Yesterday’s Facebook results showed record profits for the social media giant, but as the company approaches its 15th birthday, there is trouble brewing.
Despite a year that saw the company rocked by scandal, particularly surrounding Cambridge Analytica, the company’s fourth quarter results for 2018 showed record profits.
In the last three months of the year, the company made $6.88bn profits, up from $4.27bn in the same period in 2017. Revenue also climbed 30% to $16.64bn.
The company is now less than a week away from its 15th birthday on 4 February. However according to Dr Ben Marder, Senior Lecturer in Marketing at University of Edinburgh Business School, Facebook needs to face the new reality of itself as a company if it can continue to sustain this kind of growth as it moves towards its 20s.
Positive Facebook results hide a lack of cool
Central to Facebook’s issues is the face that it is simply not the cool new company it was a decade or so ago. The average age of its users has climbed – and according to Marder, that is something the company should embrace.
“Facebook is now not cool. It was cool, but that was in 2012 when the company first floated on the stock exchange – a light year ago in the fast-moving space of social media,” he says.
“Stop trying to be cool and accept that Instagram and Snapchat are more desirable platforms for younger users (specifically in Europe and America). Facebook would be best served strategically aiming and tailoring its core site at its increasingly older demographic.”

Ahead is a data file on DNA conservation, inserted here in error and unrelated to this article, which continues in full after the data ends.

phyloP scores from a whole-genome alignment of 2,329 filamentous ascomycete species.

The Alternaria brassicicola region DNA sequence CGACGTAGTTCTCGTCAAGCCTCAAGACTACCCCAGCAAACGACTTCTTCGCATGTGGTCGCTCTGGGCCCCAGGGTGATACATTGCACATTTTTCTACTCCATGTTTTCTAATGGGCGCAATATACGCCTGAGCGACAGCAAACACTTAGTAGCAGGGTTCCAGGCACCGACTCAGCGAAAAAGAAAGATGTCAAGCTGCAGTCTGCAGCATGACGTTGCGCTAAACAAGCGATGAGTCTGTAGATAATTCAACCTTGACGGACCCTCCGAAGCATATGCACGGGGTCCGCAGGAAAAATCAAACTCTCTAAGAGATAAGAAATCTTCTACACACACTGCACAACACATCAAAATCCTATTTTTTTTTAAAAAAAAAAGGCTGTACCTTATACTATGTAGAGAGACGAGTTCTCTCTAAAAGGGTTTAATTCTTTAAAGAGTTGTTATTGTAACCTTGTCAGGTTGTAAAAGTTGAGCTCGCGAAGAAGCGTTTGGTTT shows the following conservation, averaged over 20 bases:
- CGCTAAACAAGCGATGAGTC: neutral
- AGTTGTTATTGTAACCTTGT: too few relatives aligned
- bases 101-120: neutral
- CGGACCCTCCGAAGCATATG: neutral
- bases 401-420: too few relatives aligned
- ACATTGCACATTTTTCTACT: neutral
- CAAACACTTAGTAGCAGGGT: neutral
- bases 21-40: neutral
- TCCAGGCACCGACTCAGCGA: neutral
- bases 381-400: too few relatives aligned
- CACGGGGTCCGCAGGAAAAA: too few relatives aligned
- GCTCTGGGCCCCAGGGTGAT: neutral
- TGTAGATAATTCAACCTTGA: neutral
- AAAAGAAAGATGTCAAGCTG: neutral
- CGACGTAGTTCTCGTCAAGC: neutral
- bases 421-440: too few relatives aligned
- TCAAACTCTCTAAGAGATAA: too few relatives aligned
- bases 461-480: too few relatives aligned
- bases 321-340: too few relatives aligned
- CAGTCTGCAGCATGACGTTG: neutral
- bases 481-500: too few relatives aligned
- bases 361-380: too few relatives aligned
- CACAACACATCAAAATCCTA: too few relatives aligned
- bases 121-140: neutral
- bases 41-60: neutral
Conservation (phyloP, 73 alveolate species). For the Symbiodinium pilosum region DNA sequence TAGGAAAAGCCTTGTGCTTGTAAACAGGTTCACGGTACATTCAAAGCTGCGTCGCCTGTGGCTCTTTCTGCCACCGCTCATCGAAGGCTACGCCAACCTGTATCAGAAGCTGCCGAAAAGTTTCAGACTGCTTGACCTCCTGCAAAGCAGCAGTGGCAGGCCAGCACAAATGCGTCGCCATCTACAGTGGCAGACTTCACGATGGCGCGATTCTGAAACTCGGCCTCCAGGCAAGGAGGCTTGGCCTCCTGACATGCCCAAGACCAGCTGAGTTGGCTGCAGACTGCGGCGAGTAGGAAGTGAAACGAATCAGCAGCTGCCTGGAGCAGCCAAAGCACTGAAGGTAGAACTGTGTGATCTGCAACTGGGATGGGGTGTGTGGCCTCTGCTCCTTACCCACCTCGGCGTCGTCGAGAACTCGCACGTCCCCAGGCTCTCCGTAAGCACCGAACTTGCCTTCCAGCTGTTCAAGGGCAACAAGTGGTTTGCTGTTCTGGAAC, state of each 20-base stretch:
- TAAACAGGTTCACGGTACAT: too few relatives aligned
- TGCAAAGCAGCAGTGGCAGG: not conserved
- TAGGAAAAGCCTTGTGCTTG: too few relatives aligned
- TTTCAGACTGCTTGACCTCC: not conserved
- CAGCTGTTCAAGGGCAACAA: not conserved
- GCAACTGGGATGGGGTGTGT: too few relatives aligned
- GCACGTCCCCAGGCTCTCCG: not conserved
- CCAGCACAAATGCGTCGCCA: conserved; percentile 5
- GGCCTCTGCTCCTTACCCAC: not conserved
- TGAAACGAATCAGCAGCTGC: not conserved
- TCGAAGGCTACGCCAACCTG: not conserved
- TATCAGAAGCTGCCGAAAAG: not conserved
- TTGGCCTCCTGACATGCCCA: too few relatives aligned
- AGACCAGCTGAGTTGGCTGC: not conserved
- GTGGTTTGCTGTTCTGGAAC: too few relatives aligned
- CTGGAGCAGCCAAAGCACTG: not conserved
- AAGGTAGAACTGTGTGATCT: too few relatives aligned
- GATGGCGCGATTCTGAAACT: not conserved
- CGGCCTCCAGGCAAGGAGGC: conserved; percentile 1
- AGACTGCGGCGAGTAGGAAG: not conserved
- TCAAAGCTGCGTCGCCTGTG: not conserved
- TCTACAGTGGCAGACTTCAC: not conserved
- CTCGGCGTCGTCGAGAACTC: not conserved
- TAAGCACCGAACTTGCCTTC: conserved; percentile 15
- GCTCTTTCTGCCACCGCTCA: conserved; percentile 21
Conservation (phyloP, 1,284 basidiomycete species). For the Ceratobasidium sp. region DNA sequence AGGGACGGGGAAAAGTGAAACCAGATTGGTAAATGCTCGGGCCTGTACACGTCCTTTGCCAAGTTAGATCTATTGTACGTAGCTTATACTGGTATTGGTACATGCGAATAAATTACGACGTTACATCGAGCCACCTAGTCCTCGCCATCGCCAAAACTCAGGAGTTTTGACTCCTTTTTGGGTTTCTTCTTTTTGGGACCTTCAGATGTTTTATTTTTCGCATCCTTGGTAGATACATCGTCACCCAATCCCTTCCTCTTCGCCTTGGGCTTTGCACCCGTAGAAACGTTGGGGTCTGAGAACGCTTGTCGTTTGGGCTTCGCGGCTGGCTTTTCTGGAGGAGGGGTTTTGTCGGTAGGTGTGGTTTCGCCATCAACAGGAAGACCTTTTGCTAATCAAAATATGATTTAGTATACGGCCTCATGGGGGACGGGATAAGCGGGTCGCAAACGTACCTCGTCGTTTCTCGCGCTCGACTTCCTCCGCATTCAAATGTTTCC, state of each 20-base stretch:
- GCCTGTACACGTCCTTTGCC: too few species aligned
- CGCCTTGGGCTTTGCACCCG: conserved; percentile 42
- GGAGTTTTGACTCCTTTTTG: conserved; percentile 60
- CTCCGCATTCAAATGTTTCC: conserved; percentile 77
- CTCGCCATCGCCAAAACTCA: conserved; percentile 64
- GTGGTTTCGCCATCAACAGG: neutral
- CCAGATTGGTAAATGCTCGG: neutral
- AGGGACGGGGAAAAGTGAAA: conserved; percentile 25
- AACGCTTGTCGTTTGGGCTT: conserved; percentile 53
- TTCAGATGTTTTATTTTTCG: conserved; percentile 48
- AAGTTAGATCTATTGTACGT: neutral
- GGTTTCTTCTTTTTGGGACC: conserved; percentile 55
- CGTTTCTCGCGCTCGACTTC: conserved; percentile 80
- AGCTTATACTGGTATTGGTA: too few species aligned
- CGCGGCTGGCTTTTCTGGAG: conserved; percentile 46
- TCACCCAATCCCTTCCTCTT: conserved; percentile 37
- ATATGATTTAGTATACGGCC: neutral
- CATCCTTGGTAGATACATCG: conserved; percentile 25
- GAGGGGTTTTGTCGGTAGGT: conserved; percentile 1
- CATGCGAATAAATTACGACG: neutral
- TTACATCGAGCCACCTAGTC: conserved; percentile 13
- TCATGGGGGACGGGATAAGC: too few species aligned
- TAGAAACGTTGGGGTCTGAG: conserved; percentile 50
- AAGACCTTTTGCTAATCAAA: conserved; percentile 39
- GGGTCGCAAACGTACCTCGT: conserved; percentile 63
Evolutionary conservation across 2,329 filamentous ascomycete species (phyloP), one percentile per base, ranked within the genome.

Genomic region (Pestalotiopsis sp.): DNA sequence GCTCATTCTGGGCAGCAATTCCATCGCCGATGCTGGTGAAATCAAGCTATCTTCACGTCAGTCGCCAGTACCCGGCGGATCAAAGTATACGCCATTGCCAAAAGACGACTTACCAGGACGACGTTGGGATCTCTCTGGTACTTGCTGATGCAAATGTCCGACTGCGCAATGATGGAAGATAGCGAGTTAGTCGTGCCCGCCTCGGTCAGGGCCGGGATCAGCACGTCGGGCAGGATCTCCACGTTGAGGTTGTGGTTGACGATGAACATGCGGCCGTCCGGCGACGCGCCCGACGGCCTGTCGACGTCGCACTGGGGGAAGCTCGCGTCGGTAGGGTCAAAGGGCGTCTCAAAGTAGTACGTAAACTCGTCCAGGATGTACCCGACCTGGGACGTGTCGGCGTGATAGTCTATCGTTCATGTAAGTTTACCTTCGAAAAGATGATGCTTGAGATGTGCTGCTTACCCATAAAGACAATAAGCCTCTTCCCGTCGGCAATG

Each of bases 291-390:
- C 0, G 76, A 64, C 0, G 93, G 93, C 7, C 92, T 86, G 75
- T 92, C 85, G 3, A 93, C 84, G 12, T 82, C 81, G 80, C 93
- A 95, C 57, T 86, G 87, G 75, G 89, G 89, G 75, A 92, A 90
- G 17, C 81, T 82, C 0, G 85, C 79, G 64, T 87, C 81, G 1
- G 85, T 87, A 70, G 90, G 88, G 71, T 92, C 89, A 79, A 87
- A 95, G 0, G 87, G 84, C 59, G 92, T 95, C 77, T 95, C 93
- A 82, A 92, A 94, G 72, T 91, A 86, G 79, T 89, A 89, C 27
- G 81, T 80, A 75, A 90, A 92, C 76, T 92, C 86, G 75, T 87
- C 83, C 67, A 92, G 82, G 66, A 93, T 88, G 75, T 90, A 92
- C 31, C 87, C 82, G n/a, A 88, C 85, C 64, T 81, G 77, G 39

The politics challenge
Another issue is the face that the company has become a key space for political discussion – much of it highly polarized. The company has largely tried to play this down, despite it being a key point in CEO Mark Zuckerberg’s grilling at the US Senate.
But it is now a key reality of how people use the site, and if Facebook is to sustain growth, it needs to accept this.
“With great power comes great responsibility. Facebook can’t be short-sighted to the fact their platform has great authority in modern day politics,” explains Marder.
“It must make sure such influence is not undermining democracy through the dissemination of targeted fake news and be more transparent when it comes to the sources of paid-for posts.”
Should the company rethink its advert strategy?
Despite being responsible for much of the company’s record profits, Marder also argues that the company’s advert strategy is harming its ability to maintain users.
“Facebook has lost sight of the reason people use its site, giving too much weight to ads in its algorithm,” he says.
“This is a terrible and unsustainable long-term growth strategy that has proven to cause rapid user decline. It must avoid temptations for short-term quick profitability and instead focus on creating value for its users.”
Innovate to the future
The online world is a very different place than it was 15 years ago, and it will change just as rapidly in the future. If the company can sustain its monumental presence, it will need to respond accordingly, and Marder argues that in this area the company is already taking effective steps, particularly around the decision to add Instagram and WhatsApp integration.
“Continued user-centred innovation is vital. Facebook’s announcement that it is planning to merge messengers on Facebook and Instagram with WhatsApp, shows solid strategic leadership, learnt from analysis of this year’s growth in developing nations and from daily usage statistics globally,” he says.
“People can avoid scrolling through reels of click-bait and ads but they can’t avoid the need to message their friends and family.
“However, the giant remains standing tall, with a huge loyal user base and little competition from others outside the Facebook brand family. Knowing its strengths and weaknesses will undoubtedly make it stronger as they enter even further into the unchartered new land of a social media society.
“Being the leader in this field, there will be major issues to face – such as freedom of speech versus censorship, but in the foreseeable future, Facebook looks set to persevere.”